One well paid principal officer in the Department of Education told the Sunday Independent, “This is not at all unusual now, in fact it’s quite common, everyone in the civil service knows about it. Even staff officers with kids are getting hand outs from the social welfare. It’s amazing what’s going on and a bit strange that the Government are cutting wages and having to top them up with welfare payments. You would wonder sometimes, what’s the real saving.”

There is a raft of social welfare entitlements for which even people in work can qualify if they make a sufficiently strong case. The Department of Social Welfare, MABS the money advice bureau and citizen advice centres confirm that they are over run by families seeking assistance and applying for family income supplement (FIS) rent and mortgage allowances, school books and clothing subsidies and other emergency social welfare payments. Low paid public servants average about €450 a week.

The news comes as a further 70,000 SIPTU members joined the work-to-rule in the public sector last week, swelling the numbers from IMPACT, the Irish Nurses and Midwives Organisation, CPSU , Unite, the Public Service Executive Union and the three teacher unions already involved in the go-slow, to almost 250,000 public service employees.

One local authority official told the Sunday Independent that some people in the public sector are struggling and are no longer hiding it. “At one staff meeting this week a colleague announced, ‘I’m on family income supplement and I’m not afraid to say it. It’s nothing I’m ashamed of.’ These people have children, their partners are not working and they’re under the threshold to qualify for social welfare, there’s no question about it. But it’s a pretty crazy situation for people on a salary if they have to top it up with family income supplement, what’s the agenda? People are struggling, like lots of families are struggling, especially those who bought a house at the wrong time, they’re scared and at their wits end.”

This is borne out by the latest data from the Money and Budgeting Service (MABS) whose end of year report for 2009 showed the number of people seeking help with debt and mortgage repayments more than doubled last year to 24,800. The bulk of new clients were married, aged 26 to 40 with children and a mortgage.

“We are seeing more and more people seeking advice and support from low pay categories who are in difficulty with paying for utilities and other debts. We help people who are finding it hard to make ends meet whether they have a wage or not, we wouldn’t know where they work as we don’t collate that kind of information,” explained MABS spokesman Michael Culloty.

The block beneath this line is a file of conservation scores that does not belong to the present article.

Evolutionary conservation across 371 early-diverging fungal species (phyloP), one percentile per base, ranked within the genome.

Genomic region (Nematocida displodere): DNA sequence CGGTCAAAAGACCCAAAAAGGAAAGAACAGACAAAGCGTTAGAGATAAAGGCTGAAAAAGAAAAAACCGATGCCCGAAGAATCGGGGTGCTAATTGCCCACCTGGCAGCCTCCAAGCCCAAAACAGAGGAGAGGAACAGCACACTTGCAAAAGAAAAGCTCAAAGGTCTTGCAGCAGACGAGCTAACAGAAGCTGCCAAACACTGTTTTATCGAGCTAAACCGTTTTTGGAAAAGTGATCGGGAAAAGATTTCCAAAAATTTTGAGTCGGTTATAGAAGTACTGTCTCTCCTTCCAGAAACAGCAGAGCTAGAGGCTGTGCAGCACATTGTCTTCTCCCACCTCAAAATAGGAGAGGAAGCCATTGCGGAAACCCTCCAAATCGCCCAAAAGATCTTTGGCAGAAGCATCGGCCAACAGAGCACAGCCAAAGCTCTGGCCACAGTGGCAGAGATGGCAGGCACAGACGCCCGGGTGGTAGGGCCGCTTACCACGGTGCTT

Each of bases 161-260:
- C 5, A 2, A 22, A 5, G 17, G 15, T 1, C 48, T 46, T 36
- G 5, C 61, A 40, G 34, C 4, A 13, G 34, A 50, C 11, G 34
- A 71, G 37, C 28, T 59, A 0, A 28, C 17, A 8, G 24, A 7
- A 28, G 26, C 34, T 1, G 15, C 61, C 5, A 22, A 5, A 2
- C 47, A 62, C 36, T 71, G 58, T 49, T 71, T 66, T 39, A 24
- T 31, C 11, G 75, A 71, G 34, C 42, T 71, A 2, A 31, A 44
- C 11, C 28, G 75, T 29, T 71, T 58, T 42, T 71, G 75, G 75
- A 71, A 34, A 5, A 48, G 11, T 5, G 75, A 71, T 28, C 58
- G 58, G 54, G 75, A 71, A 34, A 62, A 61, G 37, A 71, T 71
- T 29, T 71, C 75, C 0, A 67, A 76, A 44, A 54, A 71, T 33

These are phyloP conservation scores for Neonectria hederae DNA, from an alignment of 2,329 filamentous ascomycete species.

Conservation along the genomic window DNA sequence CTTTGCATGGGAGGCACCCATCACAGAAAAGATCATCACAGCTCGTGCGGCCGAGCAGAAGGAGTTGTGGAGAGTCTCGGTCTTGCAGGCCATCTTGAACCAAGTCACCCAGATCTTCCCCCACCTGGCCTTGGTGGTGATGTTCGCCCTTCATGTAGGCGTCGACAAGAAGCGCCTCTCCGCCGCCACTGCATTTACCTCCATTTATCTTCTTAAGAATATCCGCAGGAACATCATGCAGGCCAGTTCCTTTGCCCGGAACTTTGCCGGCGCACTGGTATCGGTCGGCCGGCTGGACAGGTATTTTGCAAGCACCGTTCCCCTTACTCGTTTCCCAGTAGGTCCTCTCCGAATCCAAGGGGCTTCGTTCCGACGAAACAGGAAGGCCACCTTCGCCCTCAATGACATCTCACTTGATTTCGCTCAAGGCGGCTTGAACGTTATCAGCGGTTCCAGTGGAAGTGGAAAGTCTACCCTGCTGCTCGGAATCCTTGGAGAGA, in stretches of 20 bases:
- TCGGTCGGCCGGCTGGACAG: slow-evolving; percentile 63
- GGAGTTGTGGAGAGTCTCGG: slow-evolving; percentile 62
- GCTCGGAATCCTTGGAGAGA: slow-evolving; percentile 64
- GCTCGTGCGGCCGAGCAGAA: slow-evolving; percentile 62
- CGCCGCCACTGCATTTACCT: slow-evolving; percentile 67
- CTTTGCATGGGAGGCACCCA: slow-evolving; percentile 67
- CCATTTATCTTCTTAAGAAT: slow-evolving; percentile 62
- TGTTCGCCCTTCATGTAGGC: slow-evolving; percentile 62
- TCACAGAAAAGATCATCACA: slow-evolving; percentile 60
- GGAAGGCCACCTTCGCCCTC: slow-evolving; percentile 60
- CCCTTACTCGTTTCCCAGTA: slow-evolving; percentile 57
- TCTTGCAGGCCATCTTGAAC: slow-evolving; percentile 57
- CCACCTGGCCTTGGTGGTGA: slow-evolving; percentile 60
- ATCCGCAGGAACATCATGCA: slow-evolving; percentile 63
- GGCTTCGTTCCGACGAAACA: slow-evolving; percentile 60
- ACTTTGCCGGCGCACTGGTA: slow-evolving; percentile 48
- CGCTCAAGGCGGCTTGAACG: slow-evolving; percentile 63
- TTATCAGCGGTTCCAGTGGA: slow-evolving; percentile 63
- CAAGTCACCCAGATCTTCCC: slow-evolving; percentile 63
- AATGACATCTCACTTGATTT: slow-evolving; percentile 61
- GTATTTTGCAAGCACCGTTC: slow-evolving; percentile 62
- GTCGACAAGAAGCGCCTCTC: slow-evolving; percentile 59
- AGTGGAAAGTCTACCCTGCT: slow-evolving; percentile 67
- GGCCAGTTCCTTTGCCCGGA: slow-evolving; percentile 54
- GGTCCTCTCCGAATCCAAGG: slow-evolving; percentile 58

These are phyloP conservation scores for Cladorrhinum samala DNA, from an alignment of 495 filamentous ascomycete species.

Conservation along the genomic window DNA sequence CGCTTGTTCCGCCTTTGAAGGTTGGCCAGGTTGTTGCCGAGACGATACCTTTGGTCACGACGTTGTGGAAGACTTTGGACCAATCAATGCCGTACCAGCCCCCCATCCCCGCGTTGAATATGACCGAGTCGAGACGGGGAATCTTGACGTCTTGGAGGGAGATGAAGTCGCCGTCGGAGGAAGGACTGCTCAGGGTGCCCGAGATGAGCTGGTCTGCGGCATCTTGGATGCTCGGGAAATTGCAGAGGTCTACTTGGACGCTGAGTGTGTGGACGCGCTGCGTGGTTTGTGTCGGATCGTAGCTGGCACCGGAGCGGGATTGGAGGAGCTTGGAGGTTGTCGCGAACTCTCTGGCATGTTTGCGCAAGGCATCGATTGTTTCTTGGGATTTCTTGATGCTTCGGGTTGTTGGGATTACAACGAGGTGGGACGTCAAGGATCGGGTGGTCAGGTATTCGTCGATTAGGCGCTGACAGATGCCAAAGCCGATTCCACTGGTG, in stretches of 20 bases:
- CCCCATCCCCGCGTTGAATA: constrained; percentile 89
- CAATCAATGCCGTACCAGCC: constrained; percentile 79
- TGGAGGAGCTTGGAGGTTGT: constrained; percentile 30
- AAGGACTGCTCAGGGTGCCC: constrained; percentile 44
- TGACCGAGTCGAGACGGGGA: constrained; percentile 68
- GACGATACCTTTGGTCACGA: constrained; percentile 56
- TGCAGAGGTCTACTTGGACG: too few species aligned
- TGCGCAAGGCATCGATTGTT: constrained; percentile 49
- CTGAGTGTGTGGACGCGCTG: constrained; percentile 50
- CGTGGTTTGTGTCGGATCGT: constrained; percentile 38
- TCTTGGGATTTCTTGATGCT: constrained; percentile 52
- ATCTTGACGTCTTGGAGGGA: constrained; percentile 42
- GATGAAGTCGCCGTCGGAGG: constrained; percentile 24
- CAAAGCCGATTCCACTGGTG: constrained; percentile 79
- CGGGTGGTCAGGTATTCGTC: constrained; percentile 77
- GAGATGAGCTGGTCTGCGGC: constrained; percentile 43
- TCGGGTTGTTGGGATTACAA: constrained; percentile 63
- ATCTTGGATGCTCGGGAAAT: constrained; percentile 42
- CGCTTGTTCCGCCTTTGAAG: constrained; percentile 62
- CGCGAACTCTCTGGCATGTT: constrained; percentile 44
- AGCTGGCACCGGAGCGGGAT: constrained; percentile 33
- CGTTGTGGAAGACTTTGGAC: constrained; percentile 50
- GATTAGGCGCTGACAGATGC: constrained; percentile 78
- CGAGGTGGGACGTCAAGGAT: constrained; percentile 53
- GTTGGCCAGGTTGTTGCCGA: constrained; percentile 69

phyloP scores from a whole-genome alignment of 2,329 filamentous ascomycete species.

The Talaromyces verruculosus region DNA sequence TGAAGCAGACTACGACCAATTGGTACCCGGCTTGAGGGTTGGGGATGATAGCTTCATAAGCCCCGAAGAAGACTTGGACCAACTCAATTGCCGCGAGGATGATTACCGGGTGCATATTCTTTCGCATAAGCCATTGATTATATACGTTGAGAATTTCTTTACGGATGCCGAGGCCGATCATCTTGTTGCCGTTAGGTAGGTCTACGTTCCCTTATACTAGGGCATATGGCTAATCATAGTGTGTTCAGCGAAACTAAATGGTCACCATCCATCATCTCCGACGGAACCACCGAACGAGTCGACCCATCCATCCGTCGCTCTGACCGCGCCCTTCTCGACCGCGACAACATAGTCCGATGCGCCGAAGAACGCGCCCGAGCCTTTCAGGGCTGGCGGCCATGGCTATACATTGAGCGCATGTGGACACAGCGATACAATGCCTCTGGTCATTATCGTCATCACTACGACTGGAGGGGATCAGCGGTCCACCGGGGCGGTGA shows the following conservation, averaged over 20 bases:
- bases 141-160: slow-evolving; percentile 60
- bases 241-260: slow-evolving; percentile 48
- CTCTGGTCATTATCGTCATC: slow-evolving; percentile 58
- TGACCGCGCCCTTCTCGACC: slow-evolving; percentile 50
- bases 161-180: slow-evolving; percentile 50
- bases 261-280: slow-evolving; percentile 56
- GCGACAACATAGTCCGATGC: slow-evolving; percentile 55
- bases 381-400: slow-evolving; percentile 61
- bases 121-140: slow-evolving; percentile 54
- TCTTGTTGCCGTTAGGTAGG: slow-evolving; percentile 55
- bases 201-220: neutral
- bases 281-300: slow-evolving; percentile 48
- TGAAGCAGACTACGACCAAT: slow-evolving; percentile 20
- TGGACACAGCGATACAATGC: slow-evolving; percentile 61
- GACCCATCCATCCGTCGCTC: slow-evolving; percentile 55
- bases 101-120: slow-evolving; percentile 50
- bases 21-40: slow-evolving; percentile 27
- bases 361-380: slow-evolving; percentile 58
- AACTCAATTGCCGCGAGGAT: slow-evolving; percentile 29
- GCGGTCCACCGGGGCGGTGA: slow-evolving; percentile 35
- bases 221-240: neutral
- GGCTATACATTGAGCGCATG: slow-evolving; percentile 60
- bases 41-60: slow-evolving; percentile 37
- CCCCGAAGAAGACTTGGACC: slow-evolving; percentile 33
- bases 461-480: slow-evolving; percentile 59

On Wednesday the Government confirmed that the unemployment figure for last month was 436,936, a rise of 13,000 since December and a jobless rate of 12.7%. Data from the Department of Social Welfare also revealed that unscheduled social welfare payments by the State in 2009 rose by €244 million to a total of €1,048m, an increase of 23%. €508m of this went on rent supplements and related payments.

Father Sean Healy of Social Justice Ireland Father Sean Healy of Social Justice Ireland

In a policy statement this week Father Sean Healy of Social Justice Ireland called on the Government to recognise the problem of the “working poor” which accounts for 39.6% of all households, a total of 116,000, where the head of the family has a job.

Family Income Supplement (FIS) is a weekly tax-free payment available to married and unmarried employees with children. It is designed to give extra financial support to people on low pay and the income threshold varies according to family size. If you are getting FIS you may also be entitled to the fuel allowance and the back to school clothing and footwear allowance

source:

Focus Ireland

Dear Machholz,
Many thanks for taking the time to e-mail Minister for the Environment John Gormley calling on him to honour his commitment to protect the budget for homeless services.
This was our most successful on-line campaign to date with 773 people e-mailing Minister Gormley over four weeks.
As you all know by now Budget 2011 was the harshest in decades. Widespread cuts were made across all Departments and spending programmes.
While it is regrettable that the Department of Environment budget for homeless services was cut by 4.6%, it is clear that homeless services were spared the level of cuts experienced by many other spending programmes.
We have no doubt that this was influenced by your e-mail directly to the Minister, highlighting the high level of public support for providing vital services for people experiencing homelessness and for a strategy to end homelessness.
Th e exact impact of these cuts on homeless services and on people experiencing homelessness will not be clear until next year.
Focus Ireland will be do everything in our power to minimise the impact of these funding cuts, and of the cuts in welfare and other services, on people who are homeless or at risk of becoming homeless.
We will also continue to advocate on behalf of people who do not have a place to call home, and will be relying on your support again in the new year.
Many thanks for your support, have a merry Christmas and a happy New Year.
 
Mike Allen
Director of Advocacy